CodeCharge Studio

International Character Set and File Encodings

According to the World Wide Web Consortium (W3C) "If a user agent (eg. a browser) is unable to detect the character encoding used in a Web document, the user may be presented with unreadable text. This information is particularly important for those maintaining and extending a multilingual site, but declaring the character encoding of the document is important for anyone producing XHTML/HTML or CSS."

To understand character sets and character encodings in more detail we recommend that you refer to the WC3 document at

When working with CodeCharge Studio you will deal with character encodings at several levels:

Let's look in more detail at each of these areas:

Modifying and saving HTML templates (HTML Encoding)

When working with HTML templates CodeCharge Studio will save the HTML page using the character encoding specified by the META element. When creating new pages, the META declaration is inserted automatically based on the 'Default HTML Encoding' setting of the project. If such META declaration is removed from the page then the system encoding will be used.

It is recommended that all HTML pages are created and saved using the same encoding as the File Encoding, described below. When your page needs to contain characters in a different encoding you can use the META declaration to specify a different encoding for the HTML documents, for example:

<META http-equiv="Content-Type" content="text/html; charset=EUC-JP">

When saving an HTML template CodeCharge Studio will then parse the HTML content and use the specified character set to encode the HTML file being saved. It should be noted that using such META declaration is an accepted standard that will also allow other programs (for example MacromediaŽ DreamweaverŽ) to open and save the same HTML file using the specified encoding.

Note: when using the META declaration within includable pages the META tags will be automatically removed during project publishing since the parent's page charset encoding should be applied. Therefore the META declaration within includable pages will be used only to specify the encoding when editing the page using external HTML editors.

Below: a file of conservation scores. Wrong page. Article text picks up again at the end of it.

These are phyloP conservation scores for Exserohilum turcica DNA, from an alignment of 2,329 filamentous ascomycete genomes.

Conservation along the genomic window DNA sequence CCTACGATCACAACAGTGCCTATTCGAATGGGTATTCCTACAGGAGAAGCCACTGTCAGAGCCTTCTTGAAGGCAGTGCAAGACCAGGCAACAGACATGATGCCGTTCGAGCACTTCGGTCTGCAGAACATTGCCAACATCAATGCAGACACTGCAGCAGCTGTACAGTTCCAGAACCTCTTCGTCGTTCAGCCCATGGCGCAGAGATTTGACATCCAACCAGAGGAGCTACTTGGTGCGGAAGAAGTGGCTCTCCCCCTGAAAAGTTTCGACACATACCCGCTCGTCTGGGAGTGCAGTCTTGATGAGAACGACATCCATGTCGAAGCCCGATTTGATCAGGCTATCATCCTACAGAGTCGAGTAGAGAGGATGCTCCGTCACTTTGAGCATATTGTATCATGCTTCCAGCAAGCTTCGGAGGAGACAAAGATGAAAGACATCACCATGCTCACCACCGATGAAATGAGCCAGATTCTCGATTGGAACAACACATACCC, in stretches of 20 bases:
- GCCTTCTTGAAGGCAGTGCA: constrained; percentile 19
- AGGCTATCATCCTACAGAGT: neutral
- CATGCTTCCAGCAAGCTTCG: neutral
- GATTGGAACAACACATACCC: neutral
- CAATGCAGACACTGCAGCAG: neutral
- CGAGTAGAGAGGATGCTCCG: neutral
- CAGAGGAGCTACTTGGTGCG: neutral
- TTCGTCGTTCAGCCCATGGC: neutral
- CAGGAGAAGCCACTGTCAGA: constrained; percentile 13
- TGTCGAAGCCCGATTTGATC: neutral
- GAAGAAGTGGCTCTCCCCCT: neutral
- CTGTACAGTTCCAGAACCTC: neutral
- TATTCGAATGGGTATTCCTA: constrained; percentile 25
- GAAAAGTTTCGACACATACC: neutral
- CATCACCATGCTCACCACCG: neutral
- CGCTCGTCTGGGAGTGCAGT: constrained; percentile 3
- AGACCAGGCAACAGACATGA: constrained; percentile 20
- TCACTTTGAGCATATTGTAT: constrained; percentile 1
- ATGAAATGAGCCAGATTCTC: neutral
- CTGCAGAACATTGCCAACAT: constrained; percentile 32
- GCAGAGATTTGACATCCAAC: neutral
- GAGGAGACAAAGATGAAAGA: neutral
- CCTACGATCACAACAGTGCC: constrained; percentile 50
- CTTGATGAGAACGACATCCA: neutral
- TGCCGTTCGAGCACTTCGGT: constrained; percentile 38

Modifying and saving programming code files (File Encoding)

When working with the programming source code, CodeCharge Studio by default saves the files using the encoding specified in the 'File Encoding' setting of the project.

Displaying HTML content in user's Web browser

During run-time a Web application created with CodeCharge Studio reads the HTML template file, replaces the template tags (such as {Label1}) with dynamic database content and then sends the HTML output to the Web browser. As mentioned above, you can specify the META declaration for the HTML page so that the Web browser will use the character set specified for the page.

In certain programming languages, such as ASP and PHP, the META declaration will also be used to specify the response encoding, which is used to set the character set (for example ISO-LATIN-7) appended to the Content-Type header of the corresponding object.

For more information on character sets and encoding please refer to:

Note: The above information about encoding currently does not apply to .NET.

The HTML templates are converted to ASPX files and they utilize the same encoding as the files containing programming code. This is especially needed for compatibility with Visual Studio .NET. All.NET files (.html, .aspx, .cs and .vb) are saved in the encoding specified using the File Encoding setting of the project.

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